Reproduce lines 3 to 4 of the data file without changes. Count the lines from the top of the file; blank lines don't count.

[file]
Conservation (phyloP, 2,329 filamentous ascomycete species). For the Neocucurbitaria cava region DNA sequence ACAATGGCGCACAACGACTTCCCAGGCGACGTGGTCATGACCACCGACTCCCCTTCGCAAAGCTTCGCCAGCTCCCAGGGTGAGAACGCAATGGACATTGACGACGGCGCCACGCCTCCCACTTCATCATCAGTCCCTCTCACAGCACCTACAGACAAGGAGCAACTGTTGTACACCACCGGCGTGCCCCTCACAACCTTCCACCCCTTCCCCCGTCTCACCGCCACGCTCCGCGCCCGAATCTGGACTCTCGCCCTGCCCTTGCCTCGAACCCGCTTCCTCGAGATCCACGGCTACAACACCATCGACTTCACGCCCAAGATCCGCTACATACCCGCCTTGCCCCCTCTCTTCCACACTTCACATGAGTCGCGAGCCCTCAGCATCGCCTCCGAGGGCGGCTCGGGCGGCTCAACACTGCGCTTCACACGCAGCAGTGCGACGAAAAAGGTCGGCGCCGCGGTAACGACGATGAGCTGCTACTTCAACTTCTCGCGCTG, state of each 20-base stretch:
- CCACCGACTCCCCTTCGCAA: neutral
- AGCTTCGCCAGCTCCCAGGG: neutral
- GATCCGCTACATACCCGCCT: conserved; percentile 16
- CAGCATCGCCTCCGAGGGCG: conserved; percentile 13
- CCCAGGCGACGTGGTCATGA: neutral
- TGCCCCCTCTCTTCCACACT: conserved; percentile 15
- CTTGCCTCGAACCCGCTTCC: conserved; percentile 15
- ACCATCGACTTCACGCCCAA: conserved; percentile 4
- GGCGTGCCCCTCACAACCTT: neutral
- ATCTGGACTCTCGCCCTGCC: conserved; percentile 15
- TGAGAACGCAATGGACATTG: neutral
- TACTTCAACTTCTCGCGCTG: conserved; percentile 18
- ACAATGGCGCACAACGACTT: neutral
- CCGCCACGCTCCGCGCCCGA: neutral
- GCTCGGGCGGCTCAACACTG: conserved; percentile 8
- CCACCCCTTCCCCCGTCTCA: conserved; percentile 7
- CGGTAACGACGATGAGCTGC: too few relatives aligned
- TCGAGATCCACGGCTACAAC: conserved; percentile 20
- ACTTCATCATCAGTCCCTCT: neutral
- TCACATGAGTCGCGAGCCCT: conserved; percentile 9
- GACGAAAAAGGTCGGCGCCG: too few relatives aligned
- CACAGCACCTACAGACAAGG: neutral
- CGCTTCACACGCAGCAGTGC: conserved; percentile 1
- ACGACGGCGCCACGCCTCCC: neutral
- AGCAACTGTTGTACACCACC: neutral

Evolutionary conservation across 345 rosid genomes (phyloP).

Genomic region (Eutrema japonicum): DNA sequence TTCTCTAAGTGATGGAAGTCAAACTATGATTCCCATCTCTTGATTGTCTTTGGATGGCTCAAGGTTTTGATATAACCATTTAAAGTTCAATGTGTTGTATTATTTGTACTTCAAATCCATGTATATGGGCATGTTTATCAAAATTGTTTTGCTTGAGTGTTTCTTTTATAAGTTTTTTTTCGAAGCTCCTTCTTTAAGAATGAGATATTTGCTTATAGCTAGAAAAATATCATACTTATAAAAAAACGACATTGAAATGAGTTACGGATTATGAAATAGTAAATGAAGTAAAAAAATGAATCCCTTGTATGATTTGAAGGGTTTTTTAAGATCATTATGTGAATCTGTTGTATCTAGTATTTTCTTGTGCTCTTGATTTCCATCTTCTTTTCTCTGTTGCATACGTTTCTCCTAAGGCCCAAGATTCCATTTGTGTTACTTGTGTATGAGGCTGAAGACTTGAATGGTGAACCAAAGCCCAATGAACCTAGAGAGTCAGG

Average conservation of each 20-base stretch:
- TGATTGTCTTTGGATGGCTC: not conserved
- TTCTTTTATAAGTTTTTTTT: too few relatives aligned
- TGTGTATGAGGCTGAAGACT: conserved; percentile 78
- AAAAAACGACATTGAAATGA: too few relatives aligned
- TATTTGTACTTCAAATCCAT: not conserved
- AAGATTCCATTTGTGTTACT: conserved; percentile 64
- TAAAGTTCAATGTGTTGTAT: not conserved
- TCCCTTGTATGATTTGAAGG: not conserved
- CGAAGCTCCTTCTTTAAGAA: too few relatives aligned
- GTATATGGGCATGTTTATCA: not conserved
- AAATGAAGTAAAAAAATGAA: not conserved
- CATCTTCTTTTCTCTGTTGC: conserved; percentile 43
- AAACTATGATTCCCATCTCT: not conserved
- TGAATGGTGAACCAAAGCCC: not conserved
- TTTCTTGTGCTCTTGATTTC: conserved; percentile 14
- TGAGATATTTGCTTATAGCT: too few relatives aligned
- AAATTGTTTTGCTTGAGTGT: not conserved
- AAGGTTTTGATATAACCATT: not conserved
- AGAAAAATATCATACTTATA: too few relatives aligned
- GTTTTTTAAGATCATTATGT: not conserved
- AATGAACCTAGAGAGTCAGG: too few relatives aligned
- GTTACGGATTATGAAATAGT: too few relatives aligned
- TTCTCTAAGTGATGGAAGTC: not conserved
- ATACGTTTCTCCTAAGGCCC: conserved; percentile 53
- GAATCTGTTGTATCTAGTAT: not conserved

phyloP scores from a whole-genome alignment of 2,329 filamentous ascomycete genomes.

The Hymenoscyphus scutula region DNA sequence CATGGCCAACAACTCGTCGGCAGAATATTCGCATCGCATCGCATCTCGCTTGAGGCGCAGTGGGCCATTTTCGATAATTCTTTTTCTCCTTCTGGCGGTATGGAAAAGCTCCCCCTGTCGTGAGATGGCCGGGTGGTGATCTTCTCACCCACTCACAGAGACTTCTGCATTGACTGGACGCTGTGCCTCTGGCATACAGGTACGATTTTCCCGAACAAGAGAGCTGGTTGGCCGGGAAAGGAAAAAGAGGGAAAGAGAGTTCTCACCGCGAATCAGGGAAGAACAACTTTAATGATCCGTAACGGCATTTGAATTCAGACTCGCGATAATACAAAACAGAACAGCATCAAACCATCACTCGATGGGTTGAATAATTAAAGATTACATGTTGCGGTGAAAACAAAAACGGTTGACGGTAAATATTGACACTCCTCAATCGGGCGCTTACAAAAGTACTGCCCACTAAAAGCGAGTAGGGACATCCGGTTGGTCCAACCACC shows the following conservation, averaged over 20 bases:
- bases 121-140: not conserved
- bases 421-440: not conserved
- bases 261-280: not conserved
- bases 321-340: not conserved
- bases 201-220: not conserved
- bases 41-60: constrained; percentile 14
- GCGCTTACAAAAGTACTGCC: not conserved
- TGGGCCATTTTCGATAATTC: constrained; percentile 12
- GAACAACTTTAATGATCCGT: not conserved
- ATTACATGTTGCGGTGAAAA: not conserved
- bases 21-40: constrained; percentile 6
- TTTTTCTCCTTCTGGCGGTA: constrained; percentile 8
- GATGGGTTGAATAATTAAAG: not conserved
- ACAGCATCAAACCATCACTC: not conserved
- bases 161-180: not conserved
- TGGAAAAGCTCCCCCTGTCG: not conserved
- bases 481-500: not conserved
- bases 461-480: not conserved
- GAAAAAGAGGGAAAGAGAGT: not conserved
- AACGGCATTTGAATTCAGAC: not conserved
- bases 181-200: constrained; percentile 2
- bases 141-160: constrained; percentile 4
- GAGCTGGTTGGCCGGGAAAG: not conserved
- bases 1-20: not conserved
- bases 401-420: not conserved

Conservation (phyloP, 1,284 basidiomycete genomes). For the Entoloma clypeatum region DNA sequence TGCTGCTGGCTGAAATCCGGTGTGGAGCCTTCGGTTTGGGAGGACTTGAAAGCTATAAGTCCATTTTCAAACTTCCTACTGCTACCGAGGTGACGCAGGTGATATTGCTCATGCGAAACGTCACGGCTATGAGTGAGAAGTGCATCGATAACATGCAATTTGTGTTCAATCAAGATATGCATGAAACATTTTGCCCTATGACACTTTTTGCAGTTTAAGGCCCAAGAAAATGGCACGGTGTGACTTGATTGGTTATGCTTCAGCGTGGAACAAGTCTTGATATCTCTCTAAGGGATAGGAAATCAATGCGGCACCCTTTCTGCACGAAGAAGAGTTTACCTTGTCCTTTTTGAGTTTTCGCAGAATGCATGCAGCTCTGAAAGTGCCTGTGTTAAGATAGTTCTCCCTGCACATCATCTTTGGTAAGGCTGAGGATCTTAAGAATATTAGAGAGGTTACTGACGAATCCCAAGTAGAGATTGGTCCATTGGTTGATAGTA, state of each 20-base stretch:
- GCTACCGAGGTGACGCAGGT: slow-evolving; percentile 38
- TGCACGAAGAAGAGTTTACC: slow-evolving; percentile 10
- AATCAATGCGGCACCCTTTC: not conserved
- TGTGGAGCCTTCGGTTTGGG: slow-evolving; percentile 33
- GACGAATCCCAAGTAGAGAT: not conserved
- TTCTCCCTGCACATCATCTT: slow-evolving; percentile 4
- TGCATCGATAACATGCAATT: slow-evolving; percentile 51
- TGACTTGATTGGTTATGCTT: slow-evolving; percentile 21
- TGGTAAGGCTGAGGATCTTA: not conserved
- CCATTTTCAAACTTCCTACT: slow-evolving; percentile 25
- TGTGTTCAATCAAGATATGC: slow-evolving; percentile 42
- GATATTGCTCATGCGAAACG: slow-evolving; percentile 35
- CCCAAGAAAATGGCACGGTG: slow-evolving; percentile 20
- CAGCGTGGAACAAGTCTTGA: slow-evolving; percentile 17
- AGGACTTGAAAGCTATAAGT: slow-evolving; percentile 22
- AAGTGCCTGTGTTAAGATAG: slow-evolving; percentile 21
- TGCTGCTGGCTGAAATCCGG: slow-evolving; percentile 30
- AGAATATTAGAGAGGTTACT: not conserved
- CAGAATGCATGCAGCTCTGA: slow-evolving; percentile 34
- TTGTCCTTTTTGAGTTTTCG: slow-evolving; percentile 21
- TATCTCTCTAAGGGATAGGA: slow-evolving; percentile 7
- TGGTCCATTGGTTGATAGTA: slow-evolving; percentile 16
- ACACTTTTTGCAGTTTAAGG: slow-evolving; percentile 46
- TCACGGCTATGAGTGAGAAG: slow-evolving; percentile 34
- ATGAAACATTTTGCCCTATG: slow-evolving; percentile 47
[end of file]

- AGCTTCGCCAGCTCCCAGGG: neutral
- GATCCGCTACATACCCGCCT: conserved; percentile 16